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Car Rental in Minnesota: The Most Effective Way to Explore the Land of 10,000 Lakes
Although Minnesota is the gateway to America’s plains, the state offers visitors a wide array of activities and landscapes. The Twin Cities of Minneapolis and St. Paul are home to some of the Midwest’s beloved institutions of high culture, such as the Minneapolis Institute of Art, and popular culture, like the Mall of America and Nickelodeon Universe. But it’s a mistake to just stay in the Twin Cities during your visit to the land of 10,000 lakes. Make the most of your stay by hiring a car and enjoying the ride out to the Boundary Waters Canoe Area Wilderness in the Superior National Forest, follow the beautiful North Shore Drive from Duluth along the coast of Lake Superior, or go camping in stunning Voyageurs National Park.
October is the most beautiful time of year to visit Minnesota, as the leaves turn and the weather reaches a happy cool medium. If you’re willing to leap into a lake to cool down, however, any summer months after April, which can still feature some heavy snow, are a good time to explore this multifaceted state.
The native language of the United States is English, though native speakers will notice the stereotypical Midwestern accent of Minnesotans, particularly in the rural regions of the state. The currency is the US dollar. Currency exchange is highly available at airports and popular tourist destinations, and credit cards are accepted at the vast majority of businesses.
While airports exist in many Minnesotan cities, including Duluth, Rochester, Saint Cloud, and International Falls, the major point of arrival for international visitors is the Minneapolis-Saint Paul International Airport. Any airport is an excellent place to pick up your rental car, though most towns of any size will also have car rental services.
Nickelodeon Universe and the Mall of America are both located right next door to the Minneapolis-Saint Paul International Airport along the Mississippi River, while central Minneapolis is just 20 minutes away by rental car. But once you’ve got your car, head out into the rural areas of the state! Ely and the Superior National are a beautiful four-hour drive north of Minneapolis, almost by way of Duluth, two and a half hours away.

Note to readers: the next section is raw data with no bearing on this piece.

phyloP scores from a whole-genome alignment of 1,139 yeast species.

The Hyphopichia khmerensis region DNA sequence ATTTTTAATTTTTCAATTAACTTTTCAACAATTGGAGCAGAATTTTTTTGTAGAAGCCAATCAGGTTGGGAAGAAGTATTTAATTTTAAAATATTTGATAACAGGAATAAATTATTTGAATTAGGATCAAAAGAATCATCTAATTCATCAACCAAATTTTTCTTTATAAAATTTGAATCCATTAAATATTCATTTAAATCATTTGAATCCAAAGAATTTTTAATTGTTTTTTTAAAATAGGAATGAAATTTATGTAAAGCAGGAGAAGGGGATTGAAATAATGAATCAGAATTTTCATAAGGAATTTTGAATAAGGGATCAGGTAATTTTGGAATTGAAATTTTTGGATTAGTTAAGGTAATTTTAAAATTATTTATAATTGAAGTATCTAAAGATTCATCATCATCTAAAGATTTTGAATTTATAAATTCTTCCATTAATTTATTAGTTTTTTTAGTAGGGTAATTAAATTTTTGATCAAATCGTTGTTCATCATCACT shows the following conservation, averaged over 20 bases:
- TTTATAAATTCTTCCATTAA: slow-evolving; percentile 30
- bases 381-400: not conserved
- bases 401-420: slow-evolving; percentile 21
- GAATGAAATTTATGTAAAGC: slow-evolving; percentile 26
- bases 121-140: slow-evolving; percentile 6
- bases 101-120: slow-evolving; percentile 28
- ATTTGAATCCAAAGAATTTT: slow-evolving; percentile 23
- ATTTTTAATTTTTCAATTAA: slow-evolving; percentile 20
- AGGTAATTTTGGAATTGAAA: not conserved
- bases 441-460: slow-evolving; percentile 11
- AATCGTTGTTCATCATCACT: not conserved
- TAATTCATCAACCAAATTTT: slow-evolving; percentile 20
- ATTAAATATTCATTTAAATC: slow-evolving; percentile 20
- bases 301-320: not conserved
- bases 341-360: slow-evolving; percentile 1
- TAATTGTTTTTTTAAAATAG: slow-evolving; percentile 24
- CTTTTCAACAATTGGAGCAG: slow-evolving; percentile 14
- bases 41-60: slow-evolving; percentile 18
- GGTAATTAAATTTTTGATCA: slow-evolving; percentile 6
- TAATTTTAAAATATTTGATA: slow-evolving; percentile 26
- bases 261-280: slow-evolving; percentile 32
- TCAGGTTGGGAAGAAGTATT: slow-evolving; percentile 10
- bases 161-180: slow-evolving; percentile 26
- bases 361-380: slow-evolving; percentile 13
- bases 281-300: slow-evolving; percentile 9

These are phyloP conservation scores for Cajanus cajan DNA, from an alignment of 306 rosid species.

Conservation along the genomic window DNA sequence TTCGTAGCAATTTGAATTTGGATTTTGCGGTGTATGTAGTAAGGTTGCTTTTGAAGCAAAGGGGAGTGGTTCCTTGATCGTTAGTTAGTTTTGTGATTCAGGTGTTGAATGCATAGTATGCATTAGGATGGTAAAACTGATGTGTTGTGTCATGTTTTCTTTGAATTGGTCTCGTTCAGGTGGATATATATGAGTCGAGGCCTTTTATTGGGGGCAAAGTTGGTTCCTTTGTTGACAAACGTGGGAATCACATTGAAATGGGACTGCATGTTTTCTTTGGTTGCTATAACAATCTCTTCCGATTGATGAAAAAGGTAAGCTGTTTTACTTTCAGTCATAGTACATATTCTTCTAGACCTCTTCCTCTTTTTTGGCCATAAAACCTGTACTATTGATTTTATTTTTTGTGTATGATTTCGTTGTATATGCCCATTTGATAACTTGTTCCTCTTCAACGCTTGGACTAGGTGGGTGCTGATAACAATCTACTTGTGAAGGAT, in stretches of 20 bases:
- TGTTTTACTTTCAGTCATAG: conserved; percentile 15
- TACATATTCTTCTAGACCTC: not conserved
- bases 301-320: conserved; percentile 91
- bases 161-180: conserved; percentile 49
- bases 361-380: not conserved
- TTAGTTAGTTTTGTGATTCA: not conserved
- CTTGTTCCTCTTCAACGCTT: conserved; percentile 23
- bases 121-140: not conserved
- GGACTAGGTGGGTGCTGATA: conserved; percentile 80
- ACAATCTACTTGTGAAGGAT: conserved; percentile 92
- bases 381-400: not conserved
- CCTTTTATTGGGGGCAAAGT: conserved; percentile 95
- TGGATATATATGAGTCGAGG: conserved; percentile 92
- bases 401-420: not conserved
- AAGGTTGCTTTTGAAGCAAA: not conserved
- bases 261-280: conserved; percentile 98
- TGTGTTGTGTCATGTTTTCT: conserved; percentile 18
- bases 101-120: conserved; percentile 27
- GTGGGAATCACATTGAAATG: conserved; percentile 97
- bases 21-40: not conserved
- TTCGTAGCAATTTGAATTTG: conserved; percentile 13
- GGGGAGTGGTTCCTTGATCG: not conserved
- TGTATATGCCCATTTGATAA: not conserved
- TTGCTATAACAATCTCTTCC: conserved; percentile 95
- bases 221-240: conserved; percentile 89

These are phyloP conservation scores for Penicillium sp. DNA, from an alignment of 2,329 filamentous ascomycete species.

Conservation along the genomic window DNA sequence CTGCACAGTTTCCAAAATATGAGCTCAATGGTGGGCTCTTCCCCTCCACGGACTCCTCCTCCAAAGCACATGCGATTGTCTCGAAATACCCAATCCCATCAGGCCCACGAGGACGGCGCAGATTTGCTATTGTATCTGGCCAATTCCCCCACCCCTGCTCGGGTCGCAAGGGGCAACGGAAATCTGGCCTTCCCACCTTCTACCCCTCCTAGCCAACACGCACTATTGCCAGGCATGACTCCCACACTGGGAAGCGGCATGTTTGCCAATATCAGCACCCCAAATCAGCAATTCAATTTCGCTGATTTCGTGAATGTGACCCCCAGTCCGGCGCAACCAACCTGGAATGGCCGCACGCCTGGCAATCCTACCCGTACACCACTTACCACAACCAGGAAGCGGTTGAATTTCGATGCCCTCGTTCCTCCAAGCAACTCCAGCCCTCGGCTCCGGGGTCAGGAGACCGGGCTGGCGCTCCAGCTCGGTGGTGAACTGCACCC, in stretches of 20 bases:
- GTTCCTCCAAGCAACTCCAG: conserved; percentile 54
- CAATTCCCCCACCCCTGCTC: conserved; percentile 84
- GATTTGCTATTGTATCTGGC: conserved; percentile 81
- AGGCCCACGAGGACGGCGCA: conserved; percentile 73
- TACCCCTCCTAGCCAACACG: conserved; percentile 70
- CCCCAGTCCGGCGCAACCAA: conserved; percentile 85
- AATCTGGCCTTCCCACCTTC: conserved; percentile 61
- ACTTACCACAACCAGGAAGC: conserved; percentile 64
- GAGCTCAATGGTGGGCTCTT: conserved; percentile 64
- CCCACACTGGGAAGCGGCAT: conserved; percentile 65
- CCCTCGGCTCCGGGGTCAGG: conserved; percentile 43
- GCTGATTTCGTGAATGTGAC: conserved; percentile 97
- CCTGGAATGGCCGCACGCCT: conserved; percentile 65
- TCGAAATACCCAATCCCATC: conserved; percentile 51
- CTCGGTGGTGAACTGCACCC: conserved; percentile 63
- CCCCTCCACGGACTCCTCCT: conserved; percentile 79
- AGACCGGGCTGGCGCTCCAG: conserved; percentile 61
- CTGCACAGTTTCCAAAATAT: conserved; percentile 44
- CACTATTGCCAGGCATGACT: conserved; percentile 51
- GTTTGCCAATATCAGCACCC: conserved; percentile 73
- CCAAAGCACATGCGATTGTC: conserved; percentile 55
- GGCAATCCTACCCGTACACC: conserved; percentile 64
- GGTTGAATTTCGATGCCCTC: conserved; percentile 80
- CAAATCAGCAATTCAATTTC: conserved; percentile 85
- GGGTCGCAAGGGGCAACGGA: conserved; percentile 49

Driving in Minnesota
While the Twin Cities have some good public transportation, most other regions of Minnesota are only accessible by car. With wide roads and plentiful parking spots, driving in this Midwestern state is truly a pleasure. The real wonders of Minnesota are found along roadways. Split Rock Lighthouse State Park is, for example, primarily accessible via rental vehicle, and is a sight not to be missed!
- Traffic drives on the right-hand side of the road in Minnesota.
- Unless otherwise marked, after coming to a full stop at a red light, you can turn right from the right lane if there is no oncoming traffic.
Typical Speed Limits
- In cities and residential areas: 25 to 30 miles per hour (circa 50 km/h)
- In school zones: 20 miles per hour (circa 30 km/h)
- On interstates outside of metropolitan areas: 70 miles an hour (circa 110 km/h)
- On urban highways in some metropolitan areas: 55 miles per hour (circa 90 km/h)
- Traffic in the largest Minnesota cities, particularly the Twin Cities of Minneapolis and St. Paul, will be especially bad in the hours around 8am and 5pm.
- Parking in most Minnesota cities will be regulated by time and fee, though it certainly is available.
- You can drive on your domestic driver’s license for up to 60 days in Minnesota.
- The only toll roads in Minnesota are High Occupancy Toll lanes along the Interstate 35 around Minneapolis. Use of these lanes is paid for electronically and is free for motorcycles and vehicles occupying two or more people.
- While the minimum fully licensed driving age in Minnesota is 18, you will have to be at least 21 years of age to rent a car. Drivers under 25 are likely to be charged extra, if they are permitted to rent at all.
- 38 nationalities can enter the United States as tourists without applying for a visa, though if you are among these nationalities, you are still required to fill out the ESTA in advance. Visit esta.us for more information. Everyone who enters the United States will be fingerprinted and biometrically photographed upon entry. If your nationality is not included on the visa-waiver program list, you will be required to apply for a B-1 or B-2 visa in advance of your arrival.
- If you’re visiting in the winter, be prepared for very hazardous snow and ice conditions on the road. Weather conditions can change very quickly in Minnesota!